NEW YORK - It took two quiet weekends out of a race car for Kurt Busch to realize he needed an attitude adjustment.
Now that he's accepted it, NASCAR's most polarizing driver has an even bigger challenge ahead of him: Convincing people he can change.
Busch was a full participant in Thursday's season-ending activities, dismissing all speculation that he would be excluded from NASCAR's festivities following the controversial close to his championship reign. He was suspended by his former team for the final two races of the year after a run-in with Phoenix police.
Although he was only charged with reckless driving - reports that he was drunk were proven false when police said his blood alcohol limit was well below the legal limit - Busch was lambasted for his belligerent attitude toward the officers.
It cost him his reputation and much of the respect he had been working hard to earn across the garage.
Clearly contrite, Busch says he's eager to move on.
"Everybody has a circumstance that comes up in life where you want to press the reset button and this is one of those," he said. "What has to happen is the real me has to come out. The fans have to get to know the real Kurt Busch better.
"I think you will see a difference, it's just going to take time, like everything does."
Busch undoubtedly has a lot of work to do in repairing his image.
A talented driver with 14 victories and one Nextel Cup championship, Busch has struggled to make many friends or fans during his five seasons. He's viewed as cocky and arrogant, and disrespectful of the veterans who helped build the sport. He was once even punched in the nose by Jimmy Spencer, then was booed by fans a week later while Spencer was celebrated.
He then made enemies with his employers by announcing midseason that he wanted to leave Roush Racing to drive for Roger Penske. The contract he signed was for 2007, but Busch made it clear he wanted out a year earlier.
Jack Roush was furious - he discovered Busch, after all, and gave him his big break - and the relationship between the two deteriorated to the point where they weren't even speaking over the final month of the season.
So when Busch was stopped by police on the Friday night before the Nov. 13 race in Phoenix, it gave Roush the opportunity to have the last laugh. He kicked Busch out of his car and used every chance he had to rip the driver publicly.
"He's an extraordinary talent, but he's really had trouble dealing with the realities of normal social behavior," Roush said in one of his many criticisms.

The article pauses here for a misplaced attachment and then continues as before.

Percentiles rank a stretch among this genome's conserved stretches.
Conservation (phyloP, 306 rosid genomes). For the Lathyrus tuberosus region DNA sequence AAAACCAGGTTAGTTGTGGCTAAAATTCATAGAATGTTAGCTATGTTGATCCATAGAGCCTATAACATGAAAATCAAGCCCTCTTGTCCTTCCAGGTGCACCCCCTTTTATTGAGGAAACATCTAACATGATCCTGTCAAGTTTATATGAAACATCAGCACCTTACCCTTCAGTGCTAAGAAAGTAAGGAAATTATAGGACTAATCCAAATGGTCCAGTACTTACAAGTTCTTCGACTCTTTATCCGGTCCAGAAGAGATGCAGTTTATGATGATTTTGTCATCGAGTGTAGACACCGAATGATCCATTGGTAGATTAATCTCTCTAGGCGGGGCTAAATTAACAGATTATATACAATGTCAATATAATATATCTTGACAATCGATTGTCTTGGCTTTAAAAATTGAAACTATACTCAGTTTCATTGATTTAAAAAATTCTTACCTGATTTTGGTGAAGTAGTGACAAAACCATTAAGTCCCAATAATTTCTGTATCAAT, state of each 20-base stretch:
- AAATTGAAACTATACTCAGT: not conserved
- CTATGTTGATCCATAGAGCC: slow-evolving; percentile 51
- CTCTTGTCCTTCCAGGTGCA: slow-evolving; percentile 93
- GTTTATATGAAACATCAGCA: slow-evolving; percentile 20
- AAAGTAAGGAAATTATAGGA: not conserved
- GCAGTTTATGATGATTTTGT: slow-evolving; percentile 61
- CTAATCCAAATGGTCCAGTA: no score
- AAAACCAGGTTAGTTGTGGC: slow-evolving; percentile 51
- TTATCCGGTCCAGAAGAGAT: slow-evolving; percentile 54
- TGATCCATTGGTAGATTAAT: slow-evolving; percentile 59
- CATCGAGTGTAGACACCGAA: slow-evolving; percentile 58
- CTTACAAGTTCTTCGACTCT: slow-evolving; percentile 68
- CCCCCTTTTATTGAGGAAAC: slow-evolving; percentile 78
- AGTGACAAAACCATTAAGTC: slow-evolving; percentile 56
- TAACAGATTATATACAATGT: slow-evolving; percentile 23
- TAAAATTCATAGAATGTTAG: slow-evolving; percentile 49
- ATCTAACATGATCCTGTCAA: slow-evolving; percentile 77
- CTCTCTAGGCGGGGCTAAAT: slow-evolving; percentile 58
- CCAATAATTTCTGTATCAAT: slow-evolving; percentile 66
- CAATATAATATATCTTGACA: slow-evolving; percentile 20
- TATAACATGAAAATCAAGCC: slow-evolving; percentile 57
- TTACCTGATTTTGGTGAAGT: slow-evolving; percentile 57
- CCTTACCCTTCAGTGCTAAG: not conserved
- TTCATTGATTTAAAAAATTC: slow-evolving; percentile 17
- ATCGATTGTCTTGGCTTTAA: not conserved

Busch chose to take the high road Thursday when asked about Roush, and indicated he would reflect upon his accomplishments with the team in his Friday night speech.
"I think we've had a great career together," he said. "I'll leave with my head high and pride that I developed in that No. 97."
But he was clear he's ready to start anew at Penske Racing, where he will replace retiring Rusty Wallace. There's a general belief that if anyone can help Busch improve his image it's Penske, a patient owner with a knack for calming unruly drivers.
"Roger feels as though he can help Kurt Busch off the race track with the media and the public perception," Wallace said. "He's confident that he can talk to him and help him smooth some of those things out. I feel like if there's anybody who can do it, it's Roger."
Wallace is also one of the many drivers suddenly showing support for Busch. Roush teammate Greg Biffle has been vocal in his belief that Busch was treated unfairly in the fallout of the Phoenix arrest, as has new series champion Tony Stewart, who pulled him aside to offer advice.
Now Wallace, who has turned the keys to his famed No. 2 Dodge over to Busch, has extended his own offer of help to Busch.
"I don't think Kurt Busch has got as many problems as people think he's got," Wallace said. "I think that stuff is way overblown. He's just a hard-core driver that does things in a different way.
"We've just got to get him to do things in a more acceptable way and if I can help him, I will."
This humbled version of Busch will likely take him up on his offer.
"Once we get through all this, it's going to be a lesson learned for me," he said. "It will be great to turn over a new leaf next season."